Food, health care for Garfield County Jail inmates to cost $1.1 million
Post Independent Staff
Glenwood Springs, CO Colorado
Garfield County estimates it will spend about $1,161,000 for food and medical services for its inmates in 2010.
The Board of County Commissioners recently approved contracts with two agencies, one governmental and the other private, to handle those services.
According to the contract information provided to the commissioners, the food services at the Garfield County Jail will be handled by the Colorado Department of Corrections, Division of Correctional Industries, located in Canon City, at a cost of approximately $160,000.
But the meals themselves, according to Randy Hollandsworth, director of county corrections, are prepared in a commercial kitchen by the inmates at the Rifle Correctional Center, a minimum-security state correctional facility opened in 1969 that houses roughly 190 inmates. The county jail itself, opened in 2005 in Glenwood Springs, was built to house 198 inmates.
The Rifle Correctional inmates work under a contract of the state Department of Corrections and get paid for their work, Hollandsworth said.
The contract calls for menus that are reviewed and approved annually by a registered dietitian, and special dietary needs of prisoners will be met if there is appropriate documentation to support the inmate’s request, according to the contract language.
The county is charged $3.25 for a “standard meal,” or $4.50 for a “kosher meal,” under the contract, although Hollandsworth reported, “To my knowledge, we’ve never had to utilize that part of the contract.”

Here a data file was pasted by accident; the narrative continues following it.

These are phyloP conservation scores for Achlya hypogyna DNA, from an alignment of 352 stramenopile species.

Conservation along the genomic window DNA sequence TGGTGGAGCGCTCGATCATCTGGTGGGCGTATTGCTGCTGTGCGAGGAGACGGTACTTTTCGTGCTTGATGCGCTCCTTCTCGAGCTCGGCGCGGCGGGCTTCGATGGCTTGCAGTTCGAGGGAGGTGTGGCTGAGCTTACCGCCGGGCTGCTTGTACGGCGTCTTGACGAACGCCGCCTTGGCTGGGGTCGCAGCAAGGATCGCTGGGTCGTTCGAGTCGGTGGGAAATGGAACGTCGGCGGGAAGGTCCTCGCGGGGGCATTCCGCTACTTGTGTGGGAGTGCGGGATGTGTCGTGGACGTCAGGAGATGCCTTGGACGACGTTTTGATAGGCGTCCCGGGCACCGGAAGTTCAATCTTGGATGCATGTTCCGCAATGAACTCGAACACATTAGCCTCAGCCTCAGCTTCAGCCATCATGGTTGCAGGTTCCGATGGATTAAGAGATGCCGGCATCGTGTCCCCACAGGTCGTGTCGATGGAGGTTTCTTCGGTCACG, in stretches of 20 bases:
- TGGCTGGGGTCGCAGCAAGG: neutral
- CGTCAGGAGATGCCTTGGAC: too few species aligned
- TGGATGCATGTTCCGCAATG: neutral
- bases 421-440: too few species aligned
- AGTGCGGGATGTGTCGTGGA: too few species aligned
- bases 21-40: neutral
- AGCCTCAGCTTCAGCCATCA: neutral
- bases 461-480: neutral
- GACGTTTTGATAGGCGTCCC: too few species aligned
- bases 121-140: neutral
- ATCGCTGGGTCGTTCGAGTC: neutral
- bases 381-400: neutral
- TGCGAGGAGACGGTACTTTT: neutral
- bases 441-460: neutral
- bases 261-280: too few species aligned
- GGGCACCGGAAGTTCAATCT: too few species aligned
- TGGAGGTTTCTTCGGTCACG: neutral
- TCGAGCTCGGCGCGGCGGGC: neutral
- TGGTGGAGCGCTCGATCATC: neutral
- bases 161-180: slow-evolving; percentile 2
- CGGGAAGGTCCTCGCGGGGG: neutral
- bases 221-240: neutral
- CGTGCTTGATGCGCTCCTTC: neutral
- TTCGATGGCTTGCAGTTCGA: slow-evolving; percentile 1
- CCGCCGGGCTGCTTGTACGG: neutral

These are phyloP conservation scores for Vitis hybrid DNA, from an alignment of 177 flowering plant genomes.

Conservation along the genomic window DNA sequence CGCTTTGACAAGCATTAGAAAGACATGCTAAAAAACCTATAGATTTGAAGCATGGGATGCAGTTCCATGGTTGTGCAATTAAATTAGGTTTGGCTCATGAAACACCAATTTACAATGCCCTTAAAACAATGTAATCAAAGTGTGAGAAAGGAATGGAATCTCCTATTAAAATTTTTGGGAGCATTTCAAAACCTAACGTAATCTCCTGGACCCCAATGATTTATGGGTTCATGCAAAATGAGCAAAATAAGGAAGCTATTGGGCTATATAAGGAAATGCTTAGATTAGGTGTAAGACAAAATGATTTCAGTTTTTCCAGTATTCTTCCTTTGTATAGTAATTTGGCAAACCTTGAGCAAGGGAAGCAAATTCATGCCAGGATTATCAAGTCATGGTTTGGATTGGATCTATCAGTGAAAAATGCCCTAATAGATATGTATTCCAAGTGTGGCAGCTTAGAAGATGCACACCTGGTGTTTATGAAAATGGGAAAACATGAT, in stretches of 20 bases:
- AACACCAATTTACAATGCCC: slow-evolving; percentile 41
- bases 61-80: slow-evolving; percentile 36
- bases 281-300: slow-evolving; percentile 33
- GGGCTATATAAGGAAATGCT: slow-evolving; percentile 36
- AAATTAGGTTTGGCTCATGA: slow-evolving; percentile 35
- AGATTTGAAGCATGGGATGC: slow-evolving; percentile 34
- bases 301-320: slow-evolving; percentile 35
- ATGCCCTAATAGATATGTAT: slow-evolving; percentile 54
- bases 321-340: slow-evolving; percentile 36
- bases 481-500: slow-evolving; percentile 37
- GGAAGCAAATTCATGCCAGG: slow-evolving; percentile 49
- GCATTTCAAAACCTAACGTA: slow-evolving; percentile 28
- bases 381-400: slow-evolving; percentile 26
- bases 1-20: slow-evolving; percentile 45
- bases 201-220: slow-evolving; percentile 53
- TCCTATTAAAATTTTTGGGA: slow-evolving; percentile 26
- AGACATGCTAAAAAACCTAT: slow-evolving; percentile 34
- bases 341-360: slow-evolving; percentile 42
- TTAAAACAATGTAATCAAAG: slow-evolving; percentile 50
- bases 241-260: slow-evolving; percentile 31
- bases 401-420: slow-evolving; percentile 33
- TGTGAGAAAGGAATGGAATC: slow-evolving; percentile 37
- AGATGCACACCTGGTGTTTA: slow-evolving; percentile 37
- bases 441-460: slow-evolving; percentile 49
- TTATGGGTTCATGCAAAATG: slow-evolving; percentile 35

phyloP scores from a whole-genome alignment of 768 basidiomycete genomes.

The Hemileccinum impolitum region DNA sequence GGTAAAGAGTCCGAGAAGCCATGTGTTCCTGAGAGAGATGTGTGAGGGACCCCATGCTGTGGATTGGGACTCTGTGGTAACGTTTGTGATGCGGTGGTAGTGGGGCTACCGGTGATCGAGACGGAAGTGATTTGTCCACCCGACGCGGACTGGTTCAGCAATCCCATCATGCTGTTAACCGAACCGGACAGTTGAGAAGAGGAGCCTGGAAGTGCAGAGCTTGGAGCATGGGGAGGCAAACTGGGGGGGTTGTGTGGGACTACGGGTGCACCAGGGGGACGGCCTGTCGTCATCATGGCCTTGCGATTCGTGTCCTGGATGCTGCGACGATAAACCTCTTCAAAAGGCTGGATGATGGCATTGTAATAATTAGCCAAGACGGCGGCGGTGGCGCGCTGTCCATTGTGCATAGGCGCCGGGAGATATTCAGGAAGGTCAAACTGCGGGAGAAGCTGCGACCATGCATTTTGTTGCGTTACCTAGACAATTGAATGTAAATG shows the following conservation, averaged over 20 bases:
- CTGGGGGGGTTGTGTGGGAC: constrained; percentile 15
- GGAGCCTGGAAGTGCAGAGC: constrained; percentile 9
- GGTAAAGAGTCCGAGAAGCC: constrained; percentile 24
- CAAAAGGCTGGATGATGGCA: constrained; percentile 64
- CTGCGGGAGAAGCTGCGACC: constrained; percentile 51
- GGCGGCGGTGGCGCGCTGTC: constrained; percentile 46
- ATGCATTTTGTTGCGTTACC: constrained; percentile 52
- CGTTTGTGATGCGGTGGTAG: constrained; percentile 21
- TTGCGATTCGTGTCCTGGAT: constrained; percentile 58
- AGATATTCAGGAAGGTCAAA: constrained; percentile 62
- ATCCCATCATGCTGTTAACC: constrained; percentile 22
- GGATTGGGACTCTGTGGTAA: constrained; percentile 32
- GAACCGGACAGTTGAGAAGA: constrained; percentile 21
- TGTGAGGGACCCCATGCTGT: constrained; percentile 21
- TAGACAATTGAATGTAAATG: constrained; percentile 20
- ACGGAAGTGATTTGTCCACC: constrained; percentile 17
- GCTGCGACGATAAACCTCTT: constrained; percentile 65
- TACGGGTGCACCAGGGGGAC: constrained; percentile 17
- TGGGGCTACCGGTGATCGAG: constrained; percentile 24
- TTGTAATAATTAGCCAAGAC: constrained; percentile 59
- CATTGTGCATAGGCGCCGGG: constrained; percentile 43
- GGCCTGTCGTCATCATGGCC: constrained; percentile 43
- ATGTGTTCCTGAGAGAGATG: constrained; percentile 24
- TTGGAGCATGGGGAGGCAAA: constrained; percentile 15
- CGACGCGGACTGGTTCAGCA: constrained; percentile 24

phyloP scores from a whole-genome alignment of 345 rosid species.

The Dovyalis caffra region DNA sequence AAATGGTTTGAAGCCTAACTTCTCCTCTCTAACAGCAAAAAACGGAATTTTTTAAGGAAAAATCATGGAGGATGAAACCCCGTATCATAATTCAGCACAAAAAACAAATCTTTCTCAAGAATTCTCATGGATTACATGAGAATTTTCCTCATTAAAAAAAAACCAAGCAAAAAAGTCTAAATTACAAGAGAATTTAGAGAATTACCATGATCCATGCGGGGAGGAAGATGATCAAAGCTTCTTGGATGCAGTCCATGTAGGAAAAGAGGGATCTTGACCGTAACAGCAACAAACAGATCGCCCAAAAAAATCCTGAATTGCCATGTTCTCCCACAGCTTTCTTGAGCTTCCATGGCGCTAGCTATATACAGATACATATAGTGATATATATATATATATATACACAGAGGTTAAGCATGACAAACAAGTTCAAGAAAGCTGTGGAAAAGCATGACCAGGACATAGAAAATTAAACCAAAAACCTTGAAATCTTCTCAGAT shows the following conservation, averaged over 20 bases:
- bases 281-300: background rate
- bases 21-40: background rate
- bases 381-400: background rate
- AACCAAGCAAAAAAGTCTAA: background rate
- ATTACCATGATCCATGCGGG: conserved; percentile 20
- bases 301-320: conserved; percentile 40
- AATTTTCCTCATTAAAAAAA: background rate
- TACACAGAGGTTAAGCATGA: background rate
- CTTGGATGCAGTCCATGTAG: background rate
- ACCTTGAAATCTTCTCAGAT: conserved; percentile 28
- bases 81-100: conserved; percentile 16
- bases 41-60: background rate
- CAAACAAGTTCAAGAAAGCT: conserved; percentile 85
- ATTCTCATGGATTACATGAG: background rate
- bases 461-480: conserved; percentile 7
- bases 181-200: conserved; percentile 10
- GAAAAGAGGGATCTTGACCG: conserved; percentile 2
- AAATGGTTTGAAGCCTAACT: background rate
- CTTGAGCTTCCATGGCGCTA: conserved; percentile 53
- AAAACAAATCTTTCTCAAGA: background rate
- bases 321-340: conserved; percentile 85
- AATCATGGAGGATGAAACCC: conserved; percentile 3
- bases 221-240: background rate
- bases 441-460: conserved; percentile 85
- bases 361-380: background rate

He said the prepared hot dinners generally are delivered around 4 p.m. to the jail in Glenwood Springs, for service that evening, along with the next day’s breakfasts and sack lunches.
County contract administrator Kent Long, in a memo to the commissioners, estimated that the jail typically only uses about 80 percent of its annual budgetary allocation for food. Long said that is primarily because the jail is not full, or even close to full, much of the year, a situation that the budget cannot assume.
For medical services, the county is contracting with the private firm Correctional Health Care Management, headquartered in Greenwood Village, at a cost of just over $1 million.
The contract calls for health care providers including nurses, a doctor and medical director, and a social worker, to be on hand at different times throughout the week.
The total number of health care workers, according to information in the contract documents, amounts to 6.95 “full-time equivalent” employees, performing a total of 278 hours of work per week.
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